Salazar for Senate, Salazar for House
This is a critical election for both the nation and the state of Colorado. Fortunately, Western Slope residents have clear choices in the races for the U.S. Senate and the U.S. House of Representatives. Both races – Ken Salazar vs. Pete Coors in the Senate, and Greg Walcher vs. John Salazar in the House – feature candidates with vast differences in life experience and political philosophy.The Senate race pits Democrat Salazar, the state’s attorney general, against Republican Coors, a businessman and Coors brewing family heir. When it comes to the long-term issues facing the Roaring Fork Valley and the Western Slope, Salazar clearly has a firmer grasp of the details. For instance, while Coors speaks about water and the environment in platitudes, Salazar eagerly discusses specifics. He told The Aspen Times, “I’m absolutely committed to the principle that, if we’re going to have a trans-basin diversion, we need to protect the basin of origin.” If elected, Salazar would be a powerful ally for Western Slope communities battling Front Range communities and their water-diversion proposals.Salazar and Coors both endorse the concept of “multiple use” on public lands, but Salazar calls for a pragmatic, centrist approach that balances natural-resource development with preservation of wild and scenic lands. He’s also committed to development of renewable energy sources – solar, wind and biofuels – and fuel efficiency standards for automobiles.Coors has shown little originality when discussing Colorado’s future. He’s a party-line Republican who says he wants to cut taxes while increasing military spending. He also bemoans government intervention in private enterprise while endorsing federal meddling in personal affairs like marriage and abortion.Vote Salazar for U.S. Senate.In the race for Scott McInnis’ seat in the House of Representatives, representing vast areas of western and southern Colorado, citizens again have a choice between two candidates with well-documented public records. Democrat John Salazar is a San Luis Valley farmer and state representative; Greg Walcher has been a lobbyist and head of the state Department of Natural Resources. This race could be decided on water issues alone. Where Salazar led the fight against Referendum A, a failed initiative that would have given Gov. Bill Owens authority to develop some $2 billion in water projects (including, many feared, diversions of more Western Slope water to the Front Range), Walcher actively promoted the initiative as an Owens’ appointee.While leading that department, Walcher also muzzled Division of Wildlife biologists from speaking publicly on development proposals, a clear example of how Walcher would balance economics and the environment as a congressman. If Walcher’s record is any guide, he would continue the Bush administration’s efforts to pepper the Western Slope with drilling rigs regardless of their environmental impact. John Salazar is a conservative Democrat who seems oriented less to party politics than to Western Colorado. On the other hand, here’s what Salazar had to say about drilling in nearby Garfield County: “The BLM plan for the Roan Plateau goes against what nearly every local official on both sides of the aisle has asked for. Government agencies must be more responsive to local concerns.”Vote John Salazar for U.S. Congress.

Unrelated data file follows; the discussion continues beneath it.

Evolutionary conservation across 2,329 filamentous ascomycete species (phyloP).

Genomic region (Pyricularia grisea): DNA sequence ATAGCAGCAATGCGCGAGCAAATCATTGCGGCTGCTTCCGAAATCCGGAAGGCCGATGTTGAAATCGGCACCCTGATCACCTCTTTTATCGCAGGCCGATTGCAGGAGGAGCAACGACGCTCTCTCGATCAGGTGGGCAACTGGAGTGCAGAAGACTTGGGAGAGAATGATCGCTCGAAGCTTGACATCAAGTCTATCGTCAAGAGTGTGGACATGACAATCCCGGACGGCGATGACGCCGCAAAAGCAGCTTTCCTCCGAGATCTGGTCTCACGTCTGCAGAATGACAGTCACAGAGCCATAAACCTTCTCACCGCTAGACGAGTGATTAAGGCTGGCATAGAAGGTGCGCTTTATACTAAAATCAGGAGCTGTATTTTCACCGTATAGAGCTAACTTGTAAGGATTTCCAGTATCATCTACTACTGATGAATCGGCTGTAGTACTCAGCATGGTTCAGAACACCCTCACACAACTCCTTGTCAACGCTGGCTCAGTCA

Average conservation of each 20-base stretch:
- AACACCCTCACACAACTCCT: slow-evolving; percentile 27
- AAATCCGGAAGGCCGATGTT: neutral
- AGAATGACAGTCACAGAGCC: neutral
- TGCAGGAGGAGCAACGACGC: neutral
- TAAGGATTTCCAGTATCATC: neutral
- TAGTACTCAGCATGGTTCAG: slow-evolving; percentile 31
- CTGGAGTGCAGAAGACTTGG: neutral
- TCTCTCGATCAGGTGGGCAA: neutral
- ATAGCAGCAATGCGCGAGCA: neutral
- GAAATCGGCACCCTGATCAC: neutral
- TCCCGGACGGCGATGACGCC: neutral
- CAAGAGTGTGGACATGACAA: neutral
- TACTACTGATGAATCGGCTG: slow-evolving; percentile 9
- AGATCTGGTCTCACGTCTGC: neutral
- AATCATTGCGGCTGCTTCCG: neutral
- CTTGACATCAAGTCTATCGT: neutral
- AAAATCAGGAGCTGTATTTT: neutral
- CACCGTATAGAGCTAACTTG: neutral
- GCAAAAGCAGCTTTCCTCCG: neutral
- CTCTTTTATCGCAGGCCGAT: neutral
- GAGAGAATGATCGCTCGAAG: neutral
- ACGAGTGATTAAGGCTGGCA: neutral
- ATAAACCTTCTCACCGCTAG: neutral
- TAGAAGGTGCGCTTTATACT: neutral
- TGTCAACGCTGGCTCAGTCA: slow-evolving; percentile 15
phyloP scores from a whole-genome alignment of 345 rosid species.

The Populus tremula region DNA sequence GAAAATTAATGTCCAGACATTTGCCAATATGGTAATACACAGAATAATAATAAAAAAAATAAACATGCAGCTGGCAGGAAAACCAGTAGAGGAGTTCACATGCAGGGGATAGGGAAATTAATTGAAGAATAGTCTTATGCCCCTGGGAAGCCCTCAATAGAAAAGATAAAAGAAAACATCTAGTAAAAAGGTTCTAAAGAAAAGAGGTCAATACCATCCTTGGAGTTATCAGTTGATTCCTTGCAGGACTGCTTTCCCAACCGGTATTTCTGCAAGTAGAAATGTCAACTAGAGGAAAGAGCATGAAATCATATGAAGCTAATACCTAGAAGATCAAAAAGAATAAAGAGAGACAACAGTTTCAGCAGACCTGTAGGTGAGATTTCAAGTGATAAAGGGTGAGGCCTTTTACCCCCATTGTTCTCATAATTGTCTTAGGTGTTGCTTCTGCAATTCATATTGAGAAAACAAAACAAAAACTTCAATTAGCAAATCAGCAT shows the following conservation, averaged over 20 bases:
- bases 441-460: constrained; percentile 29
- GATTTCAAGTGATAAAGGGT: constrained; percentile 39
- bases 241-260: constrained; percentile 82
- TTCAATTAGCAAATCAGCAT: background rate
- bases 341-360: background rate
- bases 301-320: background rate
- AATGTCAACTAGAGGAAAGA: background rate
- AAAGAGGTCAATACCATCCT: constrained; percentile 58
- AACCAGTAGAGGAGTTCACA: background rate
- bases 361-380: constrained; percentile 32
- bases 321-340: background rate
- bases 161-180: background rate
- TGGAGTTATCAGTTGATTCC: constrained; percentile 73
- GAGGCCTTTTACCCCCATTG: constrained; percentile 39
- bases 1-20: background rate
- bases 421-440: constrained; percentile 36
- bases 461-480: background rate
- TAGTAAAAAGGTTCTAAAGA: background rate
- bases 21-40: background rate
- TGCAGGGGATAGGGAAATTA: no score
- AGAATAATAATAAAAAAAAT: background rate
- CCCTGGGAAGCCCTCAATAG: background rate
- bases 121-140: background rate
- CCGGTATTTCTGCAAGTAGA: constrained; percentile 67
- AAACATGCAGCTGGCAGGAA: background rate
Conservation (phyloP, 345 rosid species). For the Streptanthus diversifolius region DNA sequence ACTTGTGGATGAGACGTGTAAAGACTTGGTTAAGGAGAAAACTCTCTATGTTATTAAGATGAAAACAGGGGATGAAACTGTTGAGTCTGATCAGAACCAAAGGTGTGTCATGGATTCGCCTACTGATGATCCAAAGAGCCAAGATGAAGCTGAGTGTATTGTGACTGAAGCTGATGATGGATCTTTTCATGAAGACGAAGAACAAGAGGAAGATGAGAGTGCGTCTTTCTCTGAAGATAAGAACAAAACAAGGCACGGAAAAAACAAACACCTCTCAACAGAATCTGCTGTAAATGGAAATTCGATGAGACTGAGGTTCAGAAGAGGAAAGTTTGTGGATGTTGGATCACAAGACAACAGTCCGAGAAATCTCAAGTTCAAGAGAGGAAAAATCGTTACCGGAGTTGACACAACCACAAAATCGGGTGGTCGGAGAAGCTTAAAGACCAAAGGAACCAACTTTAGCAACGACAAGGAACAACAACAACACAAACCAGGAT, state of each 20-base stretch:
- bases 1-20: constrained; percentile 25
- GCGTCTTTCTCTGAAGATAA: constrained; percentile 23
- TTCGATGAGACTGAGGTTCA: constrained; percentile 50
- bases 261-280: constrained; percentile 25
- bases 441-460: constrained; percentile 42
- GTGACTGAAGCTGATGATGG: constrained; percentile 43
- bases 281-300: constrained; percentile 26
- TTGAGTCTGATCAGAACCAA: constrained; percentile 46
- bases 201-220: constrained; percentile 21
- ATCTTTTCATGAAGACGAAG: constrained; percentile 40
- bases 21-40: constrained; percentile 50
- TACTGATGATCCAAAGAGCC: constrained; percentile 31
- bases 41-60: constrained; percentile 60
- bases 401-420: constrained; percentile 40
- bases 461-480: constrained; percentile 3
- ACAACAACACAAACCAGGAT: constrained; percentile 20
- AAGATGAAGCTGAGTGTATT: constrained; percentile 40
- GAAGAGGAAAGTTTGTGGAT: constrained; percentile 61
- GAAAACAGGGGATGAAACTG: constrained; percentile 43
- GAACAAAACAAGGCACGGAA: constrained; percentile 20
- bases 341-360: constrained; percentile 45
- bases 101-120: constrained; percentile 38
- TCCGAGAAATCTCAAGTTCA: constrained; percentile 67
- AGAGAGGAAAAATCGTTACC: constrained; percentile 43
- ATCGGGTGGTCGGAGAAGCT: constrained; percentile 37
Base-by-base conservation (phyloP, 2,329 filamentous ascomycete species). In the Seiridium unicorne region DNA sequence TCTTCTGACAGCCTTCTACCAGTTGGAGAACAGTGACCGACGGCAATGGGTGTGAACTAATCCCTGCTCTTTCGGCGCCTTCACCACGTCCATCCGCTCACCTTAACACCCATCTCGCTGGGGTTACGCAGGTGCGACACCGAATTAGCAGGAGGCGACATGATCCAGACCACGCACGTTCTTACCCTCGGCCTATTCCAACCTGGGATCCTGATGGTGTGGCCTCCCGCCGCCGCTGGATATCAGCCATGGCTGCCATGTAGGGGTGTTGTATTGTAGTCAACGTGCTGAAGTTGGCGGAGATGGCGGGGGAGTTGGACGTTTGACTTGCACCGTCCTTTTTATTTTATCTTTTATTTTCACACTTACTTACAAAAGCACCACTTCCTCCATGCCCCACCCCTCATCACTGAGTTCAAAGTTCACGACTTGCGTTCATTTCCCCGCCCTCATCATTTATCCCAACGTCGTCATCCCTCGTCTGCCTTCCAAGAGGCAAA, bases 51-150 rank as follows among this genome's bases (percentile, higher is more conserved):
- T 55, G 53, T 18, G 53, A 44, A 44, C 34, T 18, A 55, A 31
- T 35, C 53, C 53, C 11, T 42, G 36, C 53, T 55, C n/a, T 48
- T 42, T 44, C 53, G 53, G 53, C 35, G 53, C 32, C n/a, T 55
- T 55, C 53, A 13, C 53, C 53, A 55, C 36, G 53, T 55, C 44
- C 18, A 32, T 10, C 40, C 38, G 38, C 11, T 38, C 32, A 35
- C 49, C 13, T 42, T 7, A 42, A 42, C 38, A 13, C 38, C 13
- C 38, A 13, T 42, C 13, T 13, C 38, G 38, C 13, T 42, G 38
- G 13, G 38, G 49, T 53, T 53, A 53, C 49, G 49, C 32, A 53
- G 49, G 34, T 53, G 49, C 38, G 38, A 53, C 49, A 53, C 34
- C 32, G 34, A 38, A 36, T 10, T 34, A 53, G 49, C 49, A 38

Support Local Journalism
Support Local Journalism
Readers around Aspen and Snowmass Village make the Aspen Times’ work possible. Your financial contribution supports our efforts to deliver quality, locally relevant journalism.
Now more than ever, your support is critical to help us keep our community informed about the evolving coronavirus pandemic and the impact it is having locally. Every contribution, however large or small, will make a difference.
Each donation will be used exclusively for the development and creation of increased news coverage.
Start a dialogue, stay on topic and be civil.
If you don't follow the rules, your comment may be deleted.
User Legend: Moderator Trusted User
Six local artists will debut new works Friday as part of the Snowmass Art Walk, an initiative to connect the town’s existing public art with new installations this summer.